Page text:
abundant natural gas and oil fields.
"Turkey will ask to take a role in operating Turkmenistan's natural gas and
petroleum fields as we did with some other supplier countries," an official
in the prime minister's office said.
Turkish President Abdullah Gul begins an official visit to Turkmenistan on
Wednesday as part of Ankara's drive to strengthen ties with the Turkic-speaking
states of Central Asia. Energy Minister Hilmi Guler will join Gul's delegation.
Turkey has signed a natural gas supply contract with Iran but some European
Union countries have misgivings because Iran is subject to United Nations
sanctions over its nuclear programme.
Turkey plans to invest $3.5 billion in Iran's gas fields. Another official said
Ankara is considering transportation of Turkmen gas through a Trans-Caspian
pipeline or through Iran.
Turkey has already signed a deal for buying 30 billion cubic metres gas from
Turkmenistan, but no concrete steps have been taken on this.
Does he have it?
When it comes to energy-related deals, Turkmenistan’s leader, Gurbanguly
Berdymukhamedov, is picking up where his predecessor, the megalomaniacal
Saparmurat Niyazov, left off; making promises that the Central Asian state may
or may not be able to ultimately fulfil.
Despite the uncertainty, foreign governments and conglomerates still feel
compelled to keep dealing with Ashgabat. Turkmenistan is believed to be one of
the top five nations in the world, in terms of natural gas reserves. The problem
is that no one, except perhaps Berdymukhamedov and his inner circle, knows the
precise amount. Results of an independent audit of Turkmenistan’s reserves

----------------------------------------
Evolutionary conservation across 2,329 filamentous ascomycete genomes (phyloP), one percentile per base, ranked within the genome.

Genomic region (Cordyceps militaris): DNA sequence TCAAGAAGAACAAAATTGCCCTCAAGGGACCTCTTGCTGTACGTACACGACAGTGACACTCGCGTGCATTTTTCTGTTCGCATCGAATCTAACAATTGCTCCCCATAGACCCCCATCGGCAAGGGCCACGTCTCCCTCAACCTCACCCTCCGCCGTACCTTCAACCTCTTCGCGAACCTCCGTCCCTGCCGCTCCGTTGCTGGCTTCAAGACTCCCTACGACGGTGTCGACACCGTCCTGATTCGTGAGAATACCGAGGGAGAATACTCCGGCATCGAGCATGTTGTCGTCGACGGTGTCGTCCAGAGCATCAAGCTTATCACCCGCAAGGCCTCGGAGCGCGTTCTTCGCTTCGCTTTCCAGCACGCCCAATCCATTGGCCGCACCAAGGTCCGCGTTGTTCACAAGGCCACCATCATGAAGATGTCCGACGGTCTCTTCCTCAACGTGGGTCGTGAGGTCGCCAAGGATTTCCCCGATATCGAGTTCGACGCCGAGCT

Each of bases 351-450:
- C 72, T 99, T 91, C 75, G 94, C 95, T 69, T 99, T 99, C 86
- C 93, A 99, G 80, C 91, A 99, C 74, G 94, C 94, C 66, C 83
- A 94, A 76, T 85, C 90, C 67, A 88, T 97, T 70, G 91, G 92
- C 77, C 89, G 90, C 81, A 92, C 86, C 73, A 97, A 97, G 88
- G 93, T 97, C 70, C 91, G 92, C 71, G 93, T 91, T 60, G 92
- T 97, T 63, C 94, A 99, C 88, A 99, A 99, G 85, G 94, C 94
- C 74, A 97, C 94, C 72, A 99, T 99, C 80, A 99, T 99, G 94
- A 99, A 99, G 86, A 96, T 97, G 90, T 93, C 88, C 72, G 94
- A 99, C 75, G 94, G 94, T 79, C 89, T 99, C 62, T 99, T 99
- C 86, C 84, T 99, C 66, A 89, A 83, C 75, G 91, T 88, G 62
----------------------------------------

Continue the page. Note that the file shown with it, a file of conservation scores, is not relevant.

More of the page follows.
have never been released.
According to some estimates, the country could be sitting on top of as much as 9
trillion cubic meters of gas, or as (comparatively) little as 2 trillion cubic
meters. Berdymukhamedov, who assumed power following Niyazov’s sudden death in
late 2006, is certainly acting like the high-end estimate is accurate. In recent
months, he has taken steps to open up Turkmenistan’s economy, especially the
energy sector. As a result, a virtual conga-line of energy executives has been
passing through Ashgabat. The most recent energy honcho to pay respects in
Ashgabat was Arnaud Breuillac, who oversees Central Asia operations for the
French energy giant Total. Like other executives who arrived before him,
Breuillac expressed a keen desire to get in on the energy-development action in
Turkmenistan, the state news agency TDH reported December 4.
Over the last year, Turkmenistan has shown interest in three major pipeline
projects; the Prikaspiisky route that would vastly expand Turkmen exports via
Russia; the Western-controlled trans-Caspian route to Azerbaijan; and an Eastern
connection with China. Berdymukhamedov in late November signalled a desire to
hasten the expansion of the Prikaspiisky pipeline. Many experts believe that
completion of the Prikaspiisky project, now expected in 2012, would enable
Russia to prolong its dominance over Turkmen gas exports. Berdymukhamedov,
however, continues to indicate that Turkmenistan possesses enough gas not only